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Student Chapter07 - Technology and the Design of Work...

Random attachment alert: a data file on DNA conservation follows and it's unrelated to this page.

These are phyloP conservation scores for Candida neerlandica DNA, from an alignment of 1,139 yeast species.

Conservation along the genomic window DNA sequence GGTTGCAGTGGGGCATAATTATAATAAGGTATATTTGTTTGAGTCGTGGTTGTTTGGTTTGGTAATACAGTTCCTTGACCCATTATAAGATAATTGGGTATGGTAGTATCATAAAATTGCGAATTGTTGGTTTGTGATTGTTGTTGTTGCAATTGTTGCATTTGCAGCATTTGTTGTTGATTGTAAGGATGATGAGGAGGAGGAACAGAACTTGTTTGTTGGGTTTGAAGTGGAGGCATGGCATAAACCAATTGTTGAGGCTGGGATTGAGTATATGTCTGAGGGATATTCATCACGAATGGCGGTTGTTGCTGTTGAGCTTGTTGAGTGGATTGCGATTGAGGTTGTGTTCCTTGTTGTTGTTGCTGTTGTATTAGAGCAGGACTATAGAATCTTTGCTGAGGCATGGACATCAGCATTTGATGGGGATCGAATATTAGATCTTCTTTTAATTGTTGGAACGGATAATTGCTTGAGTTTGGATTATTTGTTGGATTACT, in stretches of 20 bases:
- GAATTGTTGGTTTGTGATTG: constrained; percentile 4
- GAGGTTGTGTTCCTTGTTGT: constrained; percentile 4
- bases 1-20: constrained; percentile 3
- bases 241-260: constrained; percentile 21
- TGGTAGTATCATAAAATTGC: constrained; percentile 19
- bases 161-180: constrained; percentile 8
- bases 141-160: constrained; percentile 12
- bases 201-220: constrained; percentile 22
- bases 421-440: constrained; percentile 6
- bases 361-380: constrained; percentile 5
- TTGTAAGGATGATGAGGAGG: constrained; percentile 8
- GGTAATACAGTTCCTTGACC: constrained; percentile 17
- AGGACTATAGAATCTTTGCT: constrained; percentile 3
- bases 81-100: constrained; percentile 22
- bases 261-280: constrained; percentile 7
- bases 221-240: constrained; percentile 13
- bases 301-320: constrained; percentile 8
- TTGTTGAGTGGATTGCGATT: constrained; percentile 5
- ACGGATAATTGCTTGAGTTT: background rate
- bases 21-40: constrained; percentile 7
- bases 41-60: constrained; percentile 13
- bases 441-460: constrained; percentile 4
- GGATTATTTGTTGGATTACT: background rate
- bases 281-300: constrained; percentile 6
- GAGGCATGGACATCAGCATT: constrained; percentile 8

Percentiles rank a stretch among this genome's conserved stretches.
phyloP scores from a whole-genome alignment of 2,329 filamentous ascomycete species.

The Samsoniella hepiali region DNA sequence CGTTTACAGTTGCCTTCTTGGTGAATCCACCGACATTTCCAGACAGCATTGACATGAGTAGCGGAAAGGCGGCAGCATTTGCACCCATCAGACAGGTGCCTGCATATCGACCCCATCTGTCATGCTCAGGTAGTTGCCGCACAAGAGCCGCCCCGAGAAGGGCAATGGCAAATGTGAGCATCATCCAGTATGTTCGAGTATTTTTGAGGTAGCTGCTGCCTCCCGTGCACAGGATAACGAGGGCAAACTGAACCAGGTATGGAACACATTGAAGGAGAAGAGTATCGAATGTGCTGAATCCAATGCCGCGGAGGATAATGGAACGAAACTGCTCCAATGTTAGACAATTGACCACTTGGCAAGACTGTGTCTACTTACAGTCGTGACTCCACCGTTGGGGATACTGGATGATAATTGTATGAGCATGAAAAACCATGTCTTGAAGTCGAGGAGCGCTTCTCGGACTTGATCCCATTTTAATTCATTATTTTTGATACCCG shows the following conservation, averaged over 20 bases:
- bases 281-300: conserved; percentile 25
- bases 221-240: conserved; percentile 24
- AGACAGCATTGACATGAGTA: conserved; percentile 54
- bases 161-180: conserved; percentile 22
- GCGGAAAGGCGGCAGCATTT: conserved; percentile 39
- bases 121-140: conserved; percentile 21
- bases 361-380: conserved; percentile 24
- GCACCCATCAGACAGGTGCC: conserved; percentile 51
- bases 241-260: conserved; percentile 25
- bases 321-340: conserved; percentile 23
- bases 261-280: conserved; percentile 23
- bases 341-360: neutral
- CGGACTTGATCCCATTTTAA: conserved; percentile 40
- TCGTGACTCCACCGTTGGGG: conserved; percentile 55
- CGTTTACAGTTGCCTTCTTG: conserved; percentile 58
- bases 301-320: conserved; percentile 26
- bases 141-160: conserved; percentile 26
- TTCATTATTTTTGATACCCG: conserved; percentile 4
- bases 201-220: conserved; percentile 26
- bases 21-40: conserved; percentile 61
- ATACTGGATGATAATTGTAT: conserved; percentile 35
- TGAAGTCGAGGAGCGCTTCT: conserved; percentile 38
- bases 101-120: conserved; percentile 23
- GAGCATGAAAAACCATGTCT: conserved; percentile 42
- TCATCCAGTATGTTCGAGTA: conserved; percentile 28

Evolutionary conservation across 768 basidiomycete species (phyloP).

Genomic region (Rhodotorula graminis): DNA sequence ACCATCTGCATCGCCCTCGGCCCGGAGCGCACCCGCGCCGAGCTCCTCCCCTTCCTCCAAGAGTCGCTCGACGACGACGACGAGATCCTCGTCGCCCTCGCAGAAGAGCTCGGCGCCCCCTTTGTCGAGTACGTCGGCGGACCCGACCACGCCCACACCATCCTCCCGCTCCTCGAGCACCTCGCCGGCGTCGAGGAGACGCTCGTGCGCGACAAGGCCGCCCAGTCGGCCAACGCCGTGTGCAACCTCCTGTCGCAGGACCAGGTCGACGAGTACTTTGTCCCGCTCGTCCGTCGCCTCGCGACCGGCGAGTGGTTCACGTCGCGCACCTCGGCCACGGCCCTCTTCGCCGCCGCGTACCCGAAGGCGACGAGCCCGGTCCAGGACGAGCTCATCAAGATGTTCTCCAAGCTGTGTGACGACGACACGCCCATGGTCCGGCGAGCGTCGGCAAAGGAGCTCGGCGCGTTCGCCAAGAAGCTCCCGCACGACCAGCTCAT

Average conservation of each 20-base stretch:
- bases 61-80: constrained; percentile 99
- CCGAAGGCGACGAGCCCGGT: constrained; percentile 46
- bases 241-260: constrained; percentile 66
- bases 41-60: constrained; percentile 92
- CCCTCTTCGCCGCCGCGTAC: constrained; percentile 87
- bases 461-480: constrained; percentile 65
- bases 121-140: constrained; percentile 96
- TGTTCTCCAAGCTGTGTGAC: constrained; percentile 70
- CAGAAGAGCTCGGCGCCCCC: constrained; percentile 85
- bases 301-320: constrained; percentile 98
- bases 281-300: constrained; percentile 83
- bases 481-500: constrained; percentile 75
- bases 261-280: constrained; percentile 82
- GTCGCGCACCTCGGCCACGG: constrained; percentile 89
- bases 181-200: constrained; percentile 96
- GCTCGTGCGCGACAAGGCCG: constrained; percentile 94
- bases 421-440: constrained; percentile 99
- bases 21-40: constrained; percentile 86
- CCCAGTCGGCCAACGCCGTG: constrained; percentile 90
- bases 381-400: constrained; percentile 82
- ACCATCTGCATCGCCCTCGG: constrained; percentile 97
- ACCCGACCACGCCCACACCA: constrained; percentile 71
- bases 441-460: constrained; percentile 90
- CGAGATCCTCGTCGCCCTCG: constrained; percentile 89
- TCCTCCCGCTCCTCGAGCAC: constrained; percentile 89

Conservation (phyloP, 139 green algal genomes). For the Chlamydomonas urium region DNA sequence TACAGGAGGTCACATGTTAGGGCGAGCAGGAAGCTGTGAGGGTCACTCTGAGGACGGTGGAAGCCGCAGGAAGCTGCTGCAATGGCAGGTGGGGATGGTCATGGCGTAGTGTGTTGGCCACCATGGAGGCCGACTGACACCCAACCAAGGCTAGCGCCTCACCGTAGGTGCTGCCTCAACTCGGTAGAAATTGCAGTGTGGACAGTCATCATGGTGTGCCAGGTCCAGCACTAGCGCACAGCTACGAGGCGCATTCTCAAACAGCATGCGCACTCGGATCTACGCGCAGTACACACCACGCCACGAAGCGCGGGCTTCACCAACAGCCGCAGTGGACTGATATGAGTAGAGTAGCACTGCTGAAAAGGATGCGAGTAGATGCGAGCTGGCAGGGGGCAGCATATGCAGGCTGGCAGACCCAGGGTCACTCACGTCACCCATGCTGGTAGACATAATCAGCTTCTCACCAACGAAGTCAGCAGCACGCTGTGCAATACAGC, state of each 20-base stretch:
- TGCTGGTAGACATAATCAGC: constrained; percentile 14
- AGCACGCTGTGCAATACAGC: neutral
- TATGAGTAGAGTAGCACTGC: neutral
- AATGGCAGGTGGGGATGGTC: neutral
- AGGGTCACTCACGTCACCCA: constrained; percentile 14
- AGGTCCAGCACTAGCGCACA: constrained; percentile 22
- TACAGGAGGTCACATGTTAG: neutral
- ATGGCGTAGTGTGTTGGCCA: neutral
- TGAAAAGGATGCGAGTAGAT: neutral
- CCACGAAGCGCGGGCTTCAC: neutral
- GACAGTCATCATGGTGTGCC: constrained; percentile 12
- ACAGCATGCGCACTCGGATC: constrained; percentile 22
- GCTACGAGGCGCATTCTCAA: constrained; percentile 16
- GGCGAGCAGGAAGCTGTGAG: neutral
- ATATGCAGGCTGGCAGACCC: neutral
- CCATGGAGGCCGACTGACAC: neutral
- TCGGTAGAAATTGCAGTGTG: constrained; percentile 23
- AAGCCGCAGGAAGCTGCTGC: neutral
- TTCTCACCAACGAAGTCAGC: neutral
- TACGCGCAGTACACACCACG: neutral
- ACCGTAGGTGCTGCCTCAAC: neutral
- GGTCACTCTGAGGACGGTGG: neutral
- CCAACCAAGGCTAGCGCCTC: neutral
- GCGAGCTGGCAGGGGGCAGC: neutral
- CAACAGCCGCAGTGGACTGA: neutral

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Unformatted text preview: Technology and the Design of Work Processes Prentice Hall, 1999 Chapter 7 1 Learning Objectives • Learn how technology affects productivity • Discuss computer-aided design • Review the flexible manufacturing systems • Define three key elements in reengineering • Show how information technology supports decision making Prentice Hall, 1999 Chapter 7 2 Learning Objectives • Identify the five key dimensions in a job • Design jobs to maximize employee performance • Show how flextime, telecommuting, and job sharing, increase organizational flexibility Prentice Hall, 1999 Chapter 7 3 Computer­Assisted Design Prentice Hall, 1999 Chapter 7 4 Production Industrial Robotics Just-in-Time Inventory Flexible Manufacturing Cycle Time Reduction Prentice Hall, 1999 Chapter 7 5 Customer Service Customer Service Augment Service Transform Personalize Business Service Prentice Hall, 1999 Chapter 7 6 Distribution Technology • Shopping via Television • Shopping on the Internet Prentice Hall, 1999 Chapter 7 7 Continuous Improvement Act Plan The PDCA Cycle Check Prentice Hall, 1999 Chapter 7 Do 8 Reengineering Work Processes Identify Distinctive Distinctive Competencies Competencies Assess Core Processes Prentice Hall, 1999 Chapter 7 Reorganize Horizontally by Process 9 TQM Versus Reengineering TQM Reengineering • Continuous Change • Radical Change • Fixing and Improving • Redesigning • Mostly “As Is” • Mostly “What Can Be” • From the Bottom up • From the Top Down Prentice Hall, 1999 Chapter 7 10 Information Technology Office Work Flow Internal Communications DecisionMaking Support Prentice Hall, 1999 Chapter 7 11 The Global Transfer of Technology Prentice Hall, 1999 Chapter 7 12 Technology and Worker Obsolescence • Knowledge, skills, and abilities of workers • Job responsibilities of managers • Job outlook for many professionals Prentice Hall, 1999 Chapter 7 13 The Job Characteristics Model Core Job Dimensions Critical Psychological States Personal and Work Outcomes Skill Variety Task Identity Task Significance Experienced Meaningfulness of the Work High Internal Work Motivation Autonomy Experienced Experienced Responsibility for Work Outcomes Work Feedback Knowledge of the Knowledge Actual Results of the Actual Work Activities High-quality Work Performance High Satisfaction with the Work Low Absenteeism and Turnover Strength of Employee Growth Need Prentice Hall, 1999 Chapter 7 14 The Social Information Processing Model Nature of the Job Prentice Hall, 1999 Chapter 7 Perception of the Job 15 Designing Jobs to Maximize Performance Suggested Action Core Job Dimension Combining Tasks Skill Variety Forming Work Units Task Identity Establishing Client Establishing Relationships Relationships Task Significance Vertical Loading Autonomy Opening Feedback Opening Channels Channels Feedback Prentice Hall, 1999 Chapter 7 16 Skill Variety Group Composition Task Identity Work Designs for for Task Significance Groups Groups Feedback Prentice Hall, 1999 Chapter 7 Autonomy 17 Options for Options for Scheduling Scheduling Work Work Maximizing Maximizing Flexibility & Productivity Flexibility & Productivity Prentice Hall, 1999 Chapter 7 Flextime Flextime Job Job Sharing Sharing Telecommuting Telecommuting 18 ...
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